Canadian Second World War veteran, George Lynch-Staunton recently passed away. On June 6, 1944, he had landed in Bernières-sur-Mer, with the 14th Field Regiment. Lest We Forget
George Lynch-Staunton was born on June 1, 1923 in Pincher Creek, Alberta. Between April 1939 and October 1941, George Lynch-Staunton belonged to the 15th Alberta Light Horse. Between October 1941 and July 1946, he joined the 21st, 14th and 13th Field Regiments. He was wounded on D-Day as a member of the 14th Field Regiment, which supported the Queen’s Own Rifles in Bernières-sur-Mer. On June 6, his captain died in his arms.
During his 34 year military career he rose from officer cadet to Lieutenant-Colonel of the 19th Alberta Dragoons and 20th Field Regiment RCA He was honorary Lieutenant-Colonel and honorary colonel of the 20th Field Regiment and 5th (BC) Field Regiment for 28 years. He was also honorary Aide de camp to the Lieutenant-Governor of Alberta for 17 years.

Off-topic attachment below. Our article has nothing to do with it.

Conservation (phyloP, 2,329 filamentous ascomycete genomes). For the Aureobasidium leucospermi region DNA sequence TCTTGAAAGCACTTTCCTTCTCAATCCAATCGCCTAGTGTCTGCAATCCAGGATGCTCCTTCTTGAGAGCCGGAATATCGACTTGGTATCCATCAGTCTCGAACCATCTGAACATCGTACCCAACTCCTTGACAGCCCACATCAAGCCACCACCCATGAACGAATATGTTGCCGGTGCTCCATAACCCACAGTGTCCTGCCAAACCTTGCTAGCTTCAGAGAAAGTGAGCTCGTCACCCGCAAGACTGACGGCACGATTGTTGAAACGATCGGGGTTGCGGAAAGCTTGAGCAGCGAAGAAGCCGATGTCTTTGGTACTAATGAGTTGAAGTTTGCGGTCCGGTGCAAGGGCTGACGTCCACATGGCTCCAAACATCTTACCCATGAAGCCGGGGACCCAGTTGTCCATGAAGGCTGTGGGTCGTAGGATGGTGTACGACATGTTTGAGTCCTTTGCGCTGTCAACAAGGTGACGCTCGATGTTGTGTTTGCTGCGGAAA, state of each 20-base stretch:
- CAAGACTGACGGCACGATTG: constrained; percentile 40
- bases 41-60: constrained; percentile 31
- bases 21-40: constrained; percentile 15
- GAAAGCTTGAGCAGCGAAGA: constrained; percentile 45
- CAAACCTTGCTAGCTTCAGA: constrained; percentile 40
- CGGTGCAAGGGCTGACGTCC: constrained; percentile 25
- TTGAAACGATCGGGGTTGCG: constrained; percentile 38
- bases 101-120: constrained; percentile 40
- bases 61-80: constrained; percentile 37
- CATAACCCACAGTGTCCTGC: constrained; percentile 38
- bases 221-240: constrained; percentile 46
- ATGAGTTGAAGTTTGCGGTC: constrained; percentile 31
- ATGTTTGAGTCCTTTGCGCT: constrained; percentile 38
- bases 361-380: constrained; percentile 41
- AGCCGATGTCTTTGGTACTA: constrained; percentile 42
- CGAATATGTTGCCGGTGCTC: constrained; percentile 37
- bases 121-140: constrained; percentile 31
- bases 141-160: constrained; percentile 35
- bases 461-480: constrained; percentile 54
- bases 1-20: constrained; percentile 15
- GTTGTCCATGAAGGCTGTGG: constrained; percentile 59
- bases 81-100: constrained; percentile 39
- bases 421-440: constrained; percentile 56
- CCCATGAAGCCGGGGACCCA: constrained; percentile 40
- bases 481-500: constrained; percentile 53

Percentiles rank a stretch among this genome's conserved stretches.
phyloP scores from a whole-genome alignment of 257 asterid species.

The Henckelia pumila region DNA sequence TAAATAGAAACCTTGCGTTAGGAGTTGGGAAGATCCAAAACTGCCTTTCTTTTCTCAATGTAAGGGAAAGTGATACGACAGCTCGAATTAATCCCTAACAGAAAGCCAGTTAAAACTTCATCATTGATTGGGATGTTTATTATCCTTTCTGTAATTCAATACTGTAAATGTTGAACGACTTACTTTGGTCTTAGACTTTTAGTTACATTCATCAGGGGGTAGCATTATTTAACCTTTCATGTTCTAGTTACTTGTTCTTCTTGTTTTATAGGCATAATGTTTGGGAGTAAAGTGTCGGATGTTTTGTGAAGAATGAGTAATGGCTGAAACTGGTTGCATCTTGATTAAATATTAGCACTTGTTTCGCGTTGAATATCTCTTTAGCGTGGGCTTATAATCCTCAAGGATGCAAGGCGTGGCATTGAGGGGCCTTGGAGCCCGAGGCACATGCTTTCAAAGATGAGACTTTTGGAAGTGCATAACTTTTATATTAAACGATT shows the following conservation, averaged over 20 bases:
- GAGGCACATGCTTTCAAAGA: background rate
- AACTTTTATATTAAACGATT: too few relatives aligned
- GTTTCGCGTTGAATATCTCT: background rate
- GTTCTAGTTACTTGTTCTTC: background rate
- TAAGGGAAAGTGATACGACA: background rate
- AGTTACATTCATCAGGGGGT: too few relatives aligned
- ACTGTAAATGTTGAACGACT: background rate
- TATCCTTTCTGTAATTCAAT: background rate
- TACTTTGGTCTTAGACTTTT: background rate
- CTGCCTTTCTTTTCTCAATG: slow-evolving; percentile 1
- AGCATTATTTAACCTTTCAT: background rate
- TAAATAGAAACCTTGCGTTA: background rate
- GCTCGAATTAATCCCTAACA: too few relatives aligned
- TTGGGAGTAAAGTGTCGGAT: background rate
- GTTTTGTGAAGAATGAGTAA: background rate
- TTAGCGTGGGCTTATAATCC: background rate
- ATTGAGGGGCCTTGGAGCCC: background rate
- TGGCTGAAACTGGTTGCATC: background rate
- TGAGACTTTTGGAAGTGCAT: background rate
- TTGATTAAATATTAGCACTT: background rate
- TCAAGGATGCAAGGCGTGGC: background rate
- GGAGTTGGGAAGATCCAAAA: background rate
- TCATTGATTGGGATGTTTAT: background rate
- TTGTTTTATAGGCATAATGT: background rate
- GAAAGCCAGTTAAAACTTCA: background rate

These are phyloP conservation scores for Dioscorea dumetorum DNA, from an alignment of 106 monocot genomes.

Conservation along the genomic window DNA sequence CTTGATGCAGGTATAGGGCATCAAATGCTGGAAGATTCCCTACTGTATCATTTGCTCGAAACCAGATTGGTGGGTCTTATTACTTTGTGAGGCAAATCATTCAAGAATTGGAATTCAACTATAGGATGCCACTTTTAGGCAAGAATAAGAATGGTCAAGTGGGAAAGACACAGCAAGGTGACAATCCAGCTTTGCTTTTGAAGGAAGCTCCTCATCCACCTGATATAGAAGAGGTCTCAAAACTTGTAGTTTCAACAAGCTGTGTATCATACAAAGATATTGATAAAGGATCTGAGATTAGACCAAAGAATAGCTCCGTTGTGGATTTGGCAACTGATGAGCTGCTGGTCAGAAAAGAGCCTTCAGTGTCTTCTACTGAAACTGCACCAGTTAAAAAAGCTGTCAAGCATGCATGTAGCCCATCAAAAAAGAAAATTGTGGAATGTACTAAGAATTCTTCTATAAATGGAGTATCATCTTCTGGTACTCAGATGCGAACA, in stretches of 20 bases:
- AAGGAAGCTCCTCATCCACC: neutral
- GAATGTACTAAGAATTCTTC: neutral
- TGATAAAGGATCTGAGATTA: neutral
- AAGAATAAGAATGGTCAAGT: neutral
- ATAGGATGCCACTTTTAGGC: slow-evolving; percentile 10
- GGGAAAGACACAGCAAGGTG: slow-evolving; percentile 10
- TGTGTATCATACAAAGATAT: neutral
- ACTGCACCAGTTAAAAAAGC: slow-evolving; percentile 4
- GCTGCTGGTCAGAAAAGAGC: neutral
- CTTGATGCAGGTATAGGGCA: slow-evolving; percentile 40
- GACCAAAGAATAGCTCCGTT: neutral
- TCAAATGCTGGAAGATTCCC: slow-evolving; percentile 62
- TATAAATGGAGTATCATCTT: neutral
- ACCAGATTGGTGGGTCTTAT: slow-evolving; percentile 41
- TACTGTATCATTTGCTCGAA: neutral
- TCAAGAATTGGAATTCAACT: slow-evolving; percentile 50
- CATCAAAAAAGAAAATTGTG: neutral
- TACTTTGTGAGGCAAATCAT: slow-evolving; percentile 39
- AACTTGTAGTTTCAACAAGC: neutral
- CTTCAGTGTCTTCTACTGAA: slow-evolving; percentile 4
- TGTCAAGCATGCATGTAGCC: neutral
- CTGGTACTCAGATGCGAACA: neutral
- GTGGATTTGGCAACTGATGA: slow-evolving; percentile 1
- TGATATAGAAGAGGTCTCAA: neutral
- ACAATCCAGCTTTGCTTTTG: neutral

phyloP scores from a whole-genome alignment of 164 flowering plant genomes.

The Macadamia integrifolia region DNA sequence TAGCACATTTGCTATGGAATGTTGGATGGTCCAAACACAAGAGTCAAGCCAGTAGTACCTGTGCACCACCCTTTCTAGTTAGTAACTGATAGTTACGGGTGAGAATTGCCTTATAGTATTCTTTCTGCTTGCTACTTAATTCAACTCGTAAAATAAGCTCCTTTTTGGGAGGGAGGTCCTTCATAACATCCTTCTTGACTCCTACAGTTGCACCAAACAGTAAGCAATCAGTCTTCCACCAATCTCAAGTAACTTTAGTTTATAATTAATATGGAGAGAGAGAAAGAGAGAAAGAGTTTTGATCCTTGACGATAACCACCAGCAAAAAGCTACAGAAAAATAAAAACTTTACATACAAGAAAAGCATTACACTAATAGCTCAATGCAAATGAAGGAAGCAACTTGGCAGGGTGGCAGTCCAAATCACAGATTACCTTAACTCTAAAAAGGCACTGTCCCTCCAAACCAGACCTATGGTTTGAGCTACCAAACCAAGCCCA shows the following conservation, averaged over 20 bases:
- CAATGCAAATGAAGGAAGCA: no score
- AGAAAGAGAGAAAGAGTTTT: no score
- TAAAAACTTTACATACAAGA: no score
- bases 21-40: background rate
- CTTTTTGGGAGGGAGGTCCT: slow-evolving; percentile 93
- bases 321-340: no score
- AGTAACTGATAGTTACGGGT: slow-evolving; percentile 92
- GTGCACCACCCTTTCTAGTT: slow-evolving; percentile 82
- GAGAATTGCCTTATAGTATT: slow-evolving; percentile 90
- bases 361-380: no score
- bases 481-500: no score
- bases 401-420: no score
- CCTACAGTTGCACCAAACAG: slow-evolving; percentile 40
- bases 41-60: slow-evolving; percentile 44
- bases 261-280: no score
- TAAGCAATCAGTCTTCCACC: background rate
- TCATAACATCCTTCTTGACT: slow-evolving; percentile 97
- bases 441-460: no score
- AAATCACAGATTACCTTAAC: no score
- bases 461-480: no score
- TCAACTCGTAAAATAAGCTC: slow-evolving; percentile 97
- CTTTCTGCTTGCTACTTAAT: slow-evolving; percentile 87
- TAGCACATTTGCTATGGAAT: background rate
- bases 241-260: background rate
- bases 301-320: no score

After the war, George Lynch-Staunton graduated in Commerce and Law at the University of Alberta. He practiced law for 20 years in Edmonton, was Assistant Chief Judge of the Provincial Court of Alberta for 15 years and member of the Human Rights Tribunal panel for 2 years. In his retirement, as Associate Director of Juno Beach Centre Association, he was instrumental in securing contributions for the Juno Beach Centre in Normandy.
“I have always felt a duty and privilege to be involved in areas where I can make a contribution in the life of such a country as Canada and where I live.”
In June 2009, for the 65th anniversary of D-Day, George Lynch-Staunton’s history was portrayed at the Juno Beach Centre in the temporary exhibit Veterans’ Voices, which was presented again in 2014 for the 70th anniversary.
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